Some people eat, sleep and chew gum, I do genealogy and write...

Wednesday, March 4, 2015

Digitizing Genealogy -- Beyond Resolution to Standards Part One

This is a continuing series of posts about the subject of digitizing records and photographs for the purpose of documenting and expanding genealogical research. In writing this series, I am trying to tread the mid-ground between being overly technical and simplistic to the point of ignoring real technical issues. It would be extremely easy for me to lapse into a jargon filled discourse on the finer points of both scanning and photography, but in interests to trying to help the average person, who is neither a professional archivist nor a professional-level photographer, I will continue with my attempts at making the entire subject understandable. If I fail in my efforts, there is always the venue of comments. I hope to make this series more of a discussion than a lecture. So, as always, I will welcome comments and may incorporate the issues raised in any comments into future posts.

While I am trying to make the subject of scanning and photography as they are used by genealogists more understandable, I am constrained by the fact that both areas are, in fact, highly technical in nature. In both scanning and photography, there is a level of use that is casual in the extreme. The practitioner slaps a piece of paper on a scanner and clicks the machines external scan button and makes a copy of the document. The casual photographer pulls out his or her smartphone and snaps away without out a thought about the process of using the photo for any particular purpose. All you have to do to see this in action is go to any event involving a celebrity and watch dozens (hundreds0 of people pull out their phones and take instant photos.

The real question is whether or not what we do as genealogists involves more than what is accomplished by the casual use of a scanner or a camera? At the other end of the spectrum of the users of these technologies, are the professionals whose concerns and demands sometimes seem incomprehensible and trivial to the average user. I have probably looked at millions of documents and just as many photographs over the years and I am often baffled by what is called professional. Photography is both an art and a science. But sometimes what passes for art is just bad photography.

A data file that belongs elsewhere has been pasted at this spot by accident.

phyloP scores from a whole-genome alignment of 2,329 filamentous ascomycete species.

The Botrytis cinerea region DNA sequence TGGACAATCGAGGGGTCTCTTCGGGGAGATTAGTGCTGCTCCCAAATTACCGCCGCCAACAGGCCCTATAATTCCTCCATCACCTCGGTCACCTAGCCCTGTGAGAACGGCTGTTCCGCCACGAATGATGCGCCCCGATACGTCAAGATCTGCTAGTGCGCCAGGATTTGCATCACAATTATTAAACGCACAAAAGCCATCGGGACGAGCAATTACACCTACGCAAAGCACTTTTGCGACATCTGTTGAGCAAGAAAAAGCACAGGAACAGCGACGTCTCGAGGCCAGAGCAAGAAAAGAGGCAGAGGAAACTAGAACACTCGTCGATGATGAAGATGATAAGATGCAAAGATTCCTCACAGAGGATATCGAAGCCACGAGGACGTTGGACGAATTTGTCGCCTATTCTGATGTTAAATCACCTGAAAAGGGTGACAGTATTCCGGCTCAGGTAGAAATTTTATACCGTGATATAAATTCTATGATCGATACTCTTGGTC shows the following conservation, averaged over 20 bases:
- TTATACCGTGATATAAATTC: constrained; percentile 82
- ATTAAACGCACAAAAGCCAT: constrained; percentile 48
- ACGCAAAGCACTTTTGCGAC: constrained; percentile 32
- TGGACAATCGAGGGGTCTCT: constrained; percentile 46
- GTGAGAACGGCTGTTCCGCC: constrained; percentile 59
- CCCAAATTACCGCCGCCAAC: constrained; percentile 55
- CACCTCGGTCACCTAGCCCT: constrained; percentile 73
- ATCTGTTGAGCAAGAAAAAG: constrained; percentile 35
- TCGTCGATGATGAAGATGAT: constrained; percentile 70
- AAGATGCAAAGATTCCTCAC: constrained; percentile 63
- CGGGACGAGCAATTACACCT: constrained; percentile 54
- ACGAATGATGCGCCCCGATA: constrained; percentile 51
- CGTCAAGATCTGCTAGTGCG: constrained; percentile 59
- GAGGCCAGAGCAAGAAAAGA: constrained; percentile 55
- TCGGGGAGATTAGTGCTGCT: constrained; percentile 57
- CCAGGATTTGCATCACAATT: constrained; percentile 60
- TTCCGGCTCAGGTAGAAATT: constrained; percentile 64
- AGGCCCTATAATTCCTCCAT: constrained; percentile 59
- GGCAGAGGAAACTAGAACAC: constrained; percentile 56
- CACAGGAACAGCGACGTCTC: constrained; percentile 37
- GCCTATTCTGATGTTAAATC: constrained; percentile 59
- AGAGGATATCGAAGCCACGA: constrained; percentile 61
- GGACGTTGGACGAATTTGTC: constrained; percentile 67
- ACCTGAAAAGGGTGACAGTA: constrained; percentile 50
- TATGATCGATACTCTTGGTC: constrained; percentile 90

As genealogists, we get a lot more out of a good photographic image than we do a "bad" one. We also get a lot more information out of a good scanned image than we do a bad one. This is particularly easy to illustrate with photographic images. Here are two photos from my huge collection that illustrate this point:

For the purpose of illustration, the identity and location of this image are not important, but it is a photo of my paternal grandparents' first home in St. Johns, Arizona. You can click on the image to enlarge it. Here is another image of the same home:

From a technical and even a genealogical standpoint, both of these photos are really bad. But the question raises, are there any other photos of the home in existence? The answer is that these are the only two photos I have showing the home shortly after it was built. The present home has been substantially modified and looks entirely differently than the photos. Here is a more current photo of the same house:

Do we throw away the old photo because it is bad? There are some who would probably do so, but the reality is that the first two photos, as bad as they are, are priceless because they document the construction of the home and show the condition of the property that can never be recaptured. By the way, the color photo is not that great either but the detail is much better and the lighting shows the house.

The answer to this quandary is that we cannot impose our own present standards on the past. We need to recognize that historical documents are just that, historical, and not decide on the quality of the images from our own more recent perspective.

At the same time, we also need to understand that our own technology enables us to do a much better job of preserving our own record and those we can rescue from the past.

In the next installments, I will discuss what our present standards are from both a practical and professional level. You might be surprised at the huge conflict in opinions at both levels.

Here are the previous posts in this series. You can also scroll down in the right hand column and see the Labels for the category of Digitizing Genealogy.

No comments:

Post a Comment